The Legal Committee of the Parliament provided a detailed analysis on the rule of double criminality in the context of the EAWFD. According to the Report, the text of the Framework Decision is a compromise between two different approaches: the first approach calls for a mechanism of mutual recognition of all the judgments in criminal matters rendered by the Member States’ judicial authorities; the second approach focuses on the prior harmonisation of criminal law at the EU level before the systematic recognition of the decisions of the Member States. The mutual recognition of judicial decisions without prior harmonisation of the relevant criminal legislation presupposes abandonment of the rule of double criminality.

The Parliamentary Committee recalled that the principle of double criminality does not require the elements of a particular offence to be the same in the two states concerned or to fall under the same qualification. In order to reconcile the conflicting positions of individual Member States, some of which are in favour of the complete abolition of the principle of double criminality while others seek to maintain what they consider as an elementary procedural guarantee, the EAWFD maintains the rule of double criminality except in the case of 32 offences set out in a generic list. According to the Report, the rule of double criminality is not abolished between Member States, except for with regard to offences that are considered to be particularly serious. The system in place is a ‘variable geometry system’.Footnote 52

There is no case law dealing with the principle of legality of crimes or the abolition of the rule of double criminality in the context of the EAWFD. The relevant constitutional provision is Art. 14, which has been transposed mutatis mutandis in Art. 20 of the new draft Constitution: ‘No penalty may be established or applied except by virtue of the law.’

2.3.3 Fair Trial and In Absentia Judgments No constitutional issues regarding in absentia judgments have been raised. National courts have not had the opportunity to revisit the standard of protection for in absentia judgments in the context of the EAWFD.

The right to have access to the courts is provided in Art. 13 of the Constitution and in the new Art. 19 of the draft Constitution. The national courts have not dealt with the protection of this right to date. According to legal commentary in Luxembourg, the national courts would likely apply Art. 6 ECHR as such, and not the general principles of EU law regarding the protection of this right.Footnote 53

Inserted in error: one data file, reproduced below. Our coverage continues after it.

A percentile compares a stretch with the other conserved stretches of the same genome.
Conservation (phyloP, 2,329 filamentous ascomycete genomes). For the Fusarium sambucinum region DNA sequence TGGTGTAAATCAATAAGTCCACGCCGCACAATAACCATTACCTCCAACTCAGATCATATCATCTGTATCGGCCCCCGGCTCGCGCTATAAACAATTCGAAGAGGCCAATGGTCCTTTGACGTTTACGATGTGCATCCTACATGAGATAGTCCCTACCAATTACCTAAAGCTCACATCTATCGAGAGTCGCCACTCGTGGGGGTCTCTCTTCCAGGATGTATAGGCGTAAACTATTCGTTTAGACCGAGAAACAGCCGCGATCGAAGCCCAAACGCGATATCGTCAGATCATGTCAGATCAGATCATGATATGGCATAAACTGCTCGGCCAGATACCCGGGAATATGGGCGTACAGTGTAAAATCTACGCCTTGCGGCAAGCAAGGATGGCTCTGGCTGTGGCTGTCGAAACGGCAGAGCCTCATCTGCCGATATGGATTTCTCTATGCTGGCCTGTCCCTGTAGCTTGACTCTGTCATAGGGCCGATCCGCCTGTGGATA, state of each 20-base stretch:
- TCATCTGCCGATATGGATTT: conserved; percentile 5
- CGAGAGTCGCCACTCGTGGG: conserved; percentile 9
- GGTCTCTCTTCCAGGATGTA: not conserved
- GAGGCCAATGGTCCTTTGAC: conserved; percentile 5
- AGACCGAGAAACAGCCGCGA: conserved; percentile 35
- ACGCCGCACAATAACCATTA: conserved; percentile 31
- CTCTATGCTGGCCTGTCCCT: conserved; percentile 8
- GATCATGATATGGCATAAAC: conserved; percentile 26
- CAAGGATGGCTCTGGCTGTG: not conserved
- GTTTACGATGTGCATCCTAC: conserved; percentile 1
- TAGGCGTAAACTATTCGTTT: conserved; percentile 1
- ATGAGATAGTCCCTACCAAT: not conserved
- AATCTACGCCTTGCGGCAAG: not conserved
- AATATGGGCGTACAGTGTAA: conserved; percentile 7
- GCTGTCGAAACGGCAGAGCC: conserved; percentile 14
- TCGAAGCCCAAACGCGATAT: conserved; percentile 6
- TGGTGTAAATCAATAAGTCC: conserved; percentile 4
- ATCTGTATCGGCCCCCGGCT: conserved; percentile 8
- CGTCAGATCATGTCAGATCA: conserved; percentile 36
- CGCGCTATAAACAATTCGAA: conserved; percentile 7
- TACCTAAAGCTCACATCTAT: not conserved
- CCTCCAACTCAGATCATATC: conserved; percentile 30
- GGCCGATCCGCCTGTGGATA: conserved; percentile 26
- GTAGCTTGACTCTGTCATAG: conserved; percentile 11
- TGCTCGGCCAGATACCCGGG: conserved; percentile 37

Article 19 of the Act of 17 March 2004 provides that where the EAW has been issued for the purposes of executing a sentence or a detention order imposed by a decision rendered in absentia and if the person concerned had not been summoned in person or otherwise informed of the date and place of the hearing which led to the decision rendered in absentia, surrender may be subject to the condition that the issuing judicial authority gives adequate assurance that the person who is the subject of the European arrest warrant will have an opportunity to apply for a retrial of the case in the issuing Member State, and to be present at the hearing. The Conseil d’État did not have any observations regarding this provision that transposes Art. 5 (1) of the EAWFD.

2.3.4 The Right to a Fair Trial – Practical Challenges Regarding a Trial Abroad The issue of surrender of nationals was raised both in the discussions of the Conseil d’État and of the Legal Committee of the Parliament in the process of adopting the Act of 17 March 2004. Luxembourg had made a reservation to the European Convention on Extradition of 13 December 1957, stating that there would be no extradition of Luxembourg citizens (and residents with strong links to Luxembourg) to other states. Article 7(1) of the Act of 20 June 2001 on extradition incorporates this reservation by stating that Luxembourg shall not extradite Luxembourg nationals. In the context of the EAWFD, the Conseil d’État pondered on whether such a rule is out of date, and underlined the political reluctance to abandon this rule. Both the Conseil d’État and the Legal Committee of the Parliament have recognised that the obligation to extradite nationals constitutes a necessary step for the creation of the European Area of Freedom, Security and Justice.